Sunday, February 26, 2012
I might prefer to die first
On that same trip to Barnes & Noble I discussed Thursday, I saw that they've released an updated version of the seminal movie lover's tome 1001 Movies You Must See Before You Die.
I understand the need to keep a volume like this fresh, since the list of movies is theoretically always changing. (Unless you're the kind of curmudgeon who thinks that all new movies are crap, but that's the kind of obstinate perspective that just shuts down discussion.)
Still, I can't help but feel like this book has been dumbed down for a generation of teenyboppers.
I can't speak to what all the changes were -- I can only judge this book by its cover. By three covers, actually. Those three covers being the front cover, the back cover and the spine.
The front cover shows a bust of Natalie Portman in her Swan Lake makeup from Black Swan, as seen above.
The back cover shows a scene of the crumbling dream city from Inception.
And the spine shows this:
It was that spine that first caught my eye, since it was that spine that peered out from the shelf. And it was that spine that pushed a guffaw up through my lungs and into my throat.
There doesn't seem much point to tell people that they "must see" a movie that almost everyone who might buy the book has already seen. I mean, with Avatar, you're talking about the movie that grossed more money at the box office than any other movie in history. That's not what I thought this book was supposed to be about.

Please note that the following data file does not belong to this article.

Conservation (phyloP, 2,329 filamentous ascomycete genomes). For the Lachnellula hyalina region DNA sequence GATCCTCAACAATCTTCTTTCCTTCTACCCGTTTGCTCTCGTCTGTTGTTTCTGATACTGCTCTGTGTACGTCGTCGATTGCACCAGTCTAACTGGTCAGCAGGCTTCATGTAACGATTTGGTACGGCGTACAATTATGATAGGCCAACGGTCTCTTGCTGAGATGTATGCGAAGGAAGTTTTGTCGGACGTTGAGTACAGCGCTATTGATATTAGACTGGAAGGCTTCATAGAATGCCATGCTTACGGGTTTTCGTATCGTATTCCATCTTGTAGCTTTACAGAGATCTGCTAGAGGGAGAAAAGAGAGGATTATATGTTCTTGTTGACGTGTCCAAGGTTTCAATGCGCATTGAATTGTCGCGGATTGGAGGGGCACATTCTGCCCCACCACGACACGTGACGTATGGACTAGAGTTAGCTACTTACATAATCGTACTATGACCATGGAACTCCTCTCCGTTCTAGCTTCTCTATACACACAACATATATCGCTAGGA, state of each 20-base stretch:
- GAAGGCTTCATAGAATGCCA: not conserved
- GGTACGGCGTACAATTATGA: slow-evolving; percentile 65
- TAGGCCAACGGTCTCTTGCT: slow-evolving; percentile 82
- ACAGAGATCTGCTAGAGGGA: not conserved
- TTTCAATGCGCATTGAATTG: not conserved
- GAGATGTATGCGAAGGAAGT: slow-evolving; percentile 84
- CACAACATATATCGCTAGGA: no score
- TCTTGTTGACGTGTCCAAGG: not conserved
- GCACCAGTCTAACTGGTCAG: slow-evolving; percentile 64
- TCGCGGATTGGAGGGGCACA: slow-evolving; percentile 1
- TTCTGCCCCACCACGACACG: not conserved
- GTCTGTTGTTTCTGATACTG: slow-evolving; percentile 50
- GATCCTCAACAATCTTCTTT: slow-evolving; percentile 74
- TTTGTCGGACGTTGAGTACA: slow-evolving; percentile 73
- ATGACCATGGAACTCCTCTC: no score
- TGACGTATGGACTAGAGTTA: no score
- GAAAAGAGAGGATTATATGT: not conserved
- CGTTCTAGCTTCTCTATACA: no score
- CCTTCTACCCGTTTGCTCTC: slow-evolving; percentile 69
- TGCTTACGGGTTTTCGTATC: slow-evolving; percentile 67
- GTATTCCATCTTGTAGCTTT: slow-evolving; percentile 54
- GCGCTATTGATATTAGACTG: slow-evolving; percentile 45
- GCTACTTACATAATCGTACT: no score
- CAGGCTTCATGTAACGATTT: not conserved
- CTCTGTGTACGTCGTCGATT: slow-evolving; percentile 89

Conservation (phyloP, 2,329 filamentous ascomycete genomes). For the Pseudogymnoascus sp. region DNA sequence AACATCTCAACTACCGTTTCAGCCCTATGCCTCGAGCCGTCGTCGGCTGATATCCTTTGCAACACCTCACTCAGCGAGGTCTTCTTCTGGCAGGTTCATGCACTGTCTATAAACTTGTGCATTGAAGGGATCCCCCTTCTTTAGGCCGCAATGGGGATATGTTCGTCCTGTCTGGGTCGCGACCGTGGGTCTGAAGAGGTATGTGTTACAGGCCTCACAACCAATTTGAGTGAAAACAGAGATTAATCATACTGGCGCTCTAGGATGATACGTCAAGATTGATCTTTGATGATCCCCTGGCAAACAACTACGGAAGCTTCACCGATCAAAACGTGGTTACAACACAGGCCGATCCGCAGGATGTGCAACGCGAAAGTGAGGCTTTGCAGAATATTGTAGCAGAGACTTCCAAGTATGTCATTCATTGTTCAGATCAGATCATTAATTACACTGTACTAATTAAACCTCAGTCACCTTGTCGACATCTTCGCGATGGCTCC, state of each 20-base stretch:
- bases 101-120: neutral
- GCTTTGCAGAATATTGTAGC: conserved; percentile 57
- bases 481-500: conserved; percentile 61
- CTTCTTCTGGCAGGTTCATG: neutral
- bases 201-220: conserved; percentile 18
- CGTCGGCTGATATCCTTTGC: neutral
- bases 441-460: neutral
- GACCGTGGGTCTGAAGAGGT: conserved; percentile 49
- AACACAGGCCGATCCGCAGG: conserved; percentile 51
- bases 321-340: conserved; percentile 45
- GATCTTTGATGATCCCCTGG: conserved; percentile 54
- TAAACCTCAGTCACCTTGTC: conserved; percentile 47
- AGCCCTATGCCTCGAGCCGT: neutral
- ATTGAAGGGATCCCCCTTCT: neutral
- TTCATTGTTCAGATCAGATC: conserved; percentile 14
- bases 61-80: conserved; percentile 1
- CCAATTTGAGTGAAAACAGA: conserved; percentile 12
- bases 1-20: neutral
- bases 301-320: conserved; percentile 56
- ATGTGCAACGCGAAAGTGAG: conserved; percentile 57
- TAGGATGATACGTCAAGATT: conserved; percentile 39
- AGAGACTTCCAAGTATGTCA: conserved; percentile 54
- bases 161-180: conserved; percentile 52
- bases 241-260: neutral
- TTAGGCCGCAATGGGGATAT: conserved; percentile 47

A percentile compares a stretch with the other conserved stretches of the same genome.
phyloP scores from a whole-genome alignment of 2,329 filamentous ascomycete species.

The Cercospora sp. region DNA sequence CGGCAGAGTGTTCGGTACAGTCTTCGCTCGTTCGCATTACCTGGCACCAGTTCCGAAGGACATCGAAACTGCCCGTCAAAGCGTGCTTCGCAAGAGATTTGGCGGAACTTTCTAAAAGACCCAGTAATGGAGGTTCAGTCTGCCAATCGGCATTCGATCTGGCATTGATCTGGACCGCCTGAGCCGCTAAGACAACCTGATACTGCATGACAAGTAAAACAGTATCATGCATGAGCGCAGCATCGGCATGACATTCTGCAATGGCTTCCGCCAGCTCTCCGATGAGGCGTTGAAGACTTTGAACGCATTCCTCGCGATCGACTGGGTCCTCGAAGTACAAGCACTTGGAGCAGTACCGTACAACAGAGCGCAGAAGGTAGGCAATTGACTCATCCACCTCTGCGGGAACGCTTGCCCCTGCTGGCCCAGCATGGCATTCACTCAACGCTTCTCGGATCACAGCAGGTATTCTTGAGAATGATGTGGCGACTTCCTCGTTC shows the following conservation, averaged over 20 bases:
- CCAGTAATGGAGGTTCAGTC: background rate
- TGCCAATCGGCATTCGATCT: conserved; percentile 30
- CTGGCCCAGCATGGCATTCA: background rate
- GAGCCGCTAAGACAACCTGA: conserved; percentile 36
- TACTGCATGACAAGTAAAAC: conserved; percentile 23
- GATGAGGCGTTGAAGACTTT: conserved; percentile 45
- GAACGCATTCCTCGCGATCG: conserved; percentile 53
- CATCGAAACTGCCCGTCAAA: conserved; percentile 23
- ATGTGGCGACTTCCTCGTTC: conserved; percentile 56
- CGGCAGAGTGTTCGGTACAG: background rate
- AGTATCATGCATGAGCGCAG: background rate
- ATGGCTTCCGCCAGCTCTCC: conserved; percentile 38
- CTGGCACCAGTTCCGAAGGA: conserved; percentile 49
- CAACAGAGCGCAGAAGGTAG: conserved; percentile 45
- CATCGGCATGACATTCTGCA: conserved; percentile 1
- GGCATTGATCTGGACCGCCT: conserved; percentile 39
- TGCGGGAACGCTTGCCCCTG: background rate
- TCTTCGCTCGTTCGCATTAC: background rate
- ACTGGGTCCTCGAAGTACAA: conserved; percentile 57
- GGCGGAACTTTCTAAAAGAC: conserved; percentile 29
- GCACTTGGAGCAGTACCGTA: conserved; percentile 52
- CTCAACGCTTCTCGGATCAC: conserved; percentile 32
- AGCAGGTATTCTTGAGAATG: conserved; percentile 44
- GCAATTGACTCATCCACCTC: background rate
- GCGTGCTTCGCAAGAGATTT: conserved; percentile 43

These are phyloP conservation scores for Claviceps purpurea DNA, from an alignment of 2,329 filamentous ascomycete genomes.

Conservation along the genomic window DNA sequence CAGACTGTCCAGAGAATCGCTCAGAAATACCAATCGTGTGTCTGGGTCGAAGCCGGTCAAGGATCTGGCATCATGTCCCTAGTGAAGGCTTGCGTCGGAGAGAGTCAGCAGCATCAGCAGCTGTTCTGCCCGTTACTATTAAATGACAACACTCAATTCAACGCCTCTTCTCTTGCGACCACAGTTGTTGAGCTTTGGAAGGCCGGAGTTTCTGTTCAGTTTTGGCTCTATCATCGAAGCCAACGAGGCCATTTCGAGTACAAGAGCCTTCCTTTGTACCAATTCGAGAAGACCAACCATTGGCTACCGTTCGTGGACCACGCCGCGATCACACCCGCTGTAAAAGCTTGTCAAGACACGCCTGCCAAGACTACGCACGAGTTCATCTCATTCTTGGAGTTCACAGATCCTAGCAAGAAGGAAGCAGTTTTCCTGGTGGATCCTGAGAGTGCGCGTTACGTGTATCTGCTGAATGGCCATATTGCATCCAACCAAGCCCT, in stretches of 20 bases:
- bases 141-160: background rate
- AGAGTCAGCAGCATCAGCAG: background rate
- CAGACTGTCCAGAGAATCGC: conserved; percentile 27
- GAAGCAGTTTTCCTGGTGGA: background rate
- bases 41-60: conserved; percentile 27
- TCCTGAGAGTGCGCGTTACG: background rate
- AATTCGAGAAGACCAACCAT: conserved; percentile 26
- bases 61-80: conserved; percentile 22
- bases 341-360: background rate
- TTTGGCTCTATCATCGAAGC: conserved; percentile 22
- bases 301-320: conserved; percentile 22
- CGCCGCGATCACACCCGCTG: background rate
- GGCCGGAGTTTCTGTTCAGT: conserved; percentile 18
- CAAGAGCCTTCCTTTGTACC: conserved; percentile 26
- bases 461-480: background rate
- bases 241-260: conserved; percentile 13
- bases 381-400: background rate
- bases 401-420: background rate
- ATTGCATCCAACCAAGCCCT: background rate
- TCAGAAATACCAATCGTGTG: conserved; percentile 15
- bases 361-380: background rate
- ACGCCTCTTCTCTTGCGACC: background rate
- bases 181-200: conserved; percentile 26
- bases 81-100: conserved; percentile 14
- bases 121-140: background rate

When I've perused through the copy that we own, which was published in 2003, I've been impressed by the obscure titles I'd never heard of it. In fact, I've watched a couple movies based purely on their inclusion in the book -- and would never have known about them otherwise. The point of any guide of movies you must see is to expose you to movies it would not otherwise occur to you to see. Right?
But the real point of a book like this is to sell copies of itself. And the way to do that is to emblazon it with three of the most talked about movies of 2009 and 2010. Even if one of them, Avatar, has seriously fallen out of favor in many cinephile circles. If it was ever in favor in the first place.
To be fair, I have to ask myself what I would put on instead. After all, Black Swan is a reasonably "cool" option for the front cover. I didn't love that movie as much as some people did, but I had a very healthy respect for it. And although Portman did win the Oscar, I suspect there are some people who didn't see it because they thought it was scary and/or confronting. In any case, it's not the kind of movie you would call "easy."
Inception is a bit more of a move toward the mainstream. In fact, you could say it was as mainstream as Avatar, except that it obviously did not do the box office Avatar did.
Avatar? Well, Avatar grossed $760 million in the U.S. and $2 billion worldwide. And is highly suspect in most areas not directly related to its technical achievements.
Maybe I'd go for something like The Social Network. Yeah, this is hardly some little indie that snuck through theaters without getting its proper due. But I could get behind it as an example of vibrant filmmaking that challenged norms. (As though Inception is not. I guess I'm working myself into a corner here.) But really, it wouldn't work from a marketing perspective. There's no image from The Social Network that's as arresting as Portman's face as you see it above.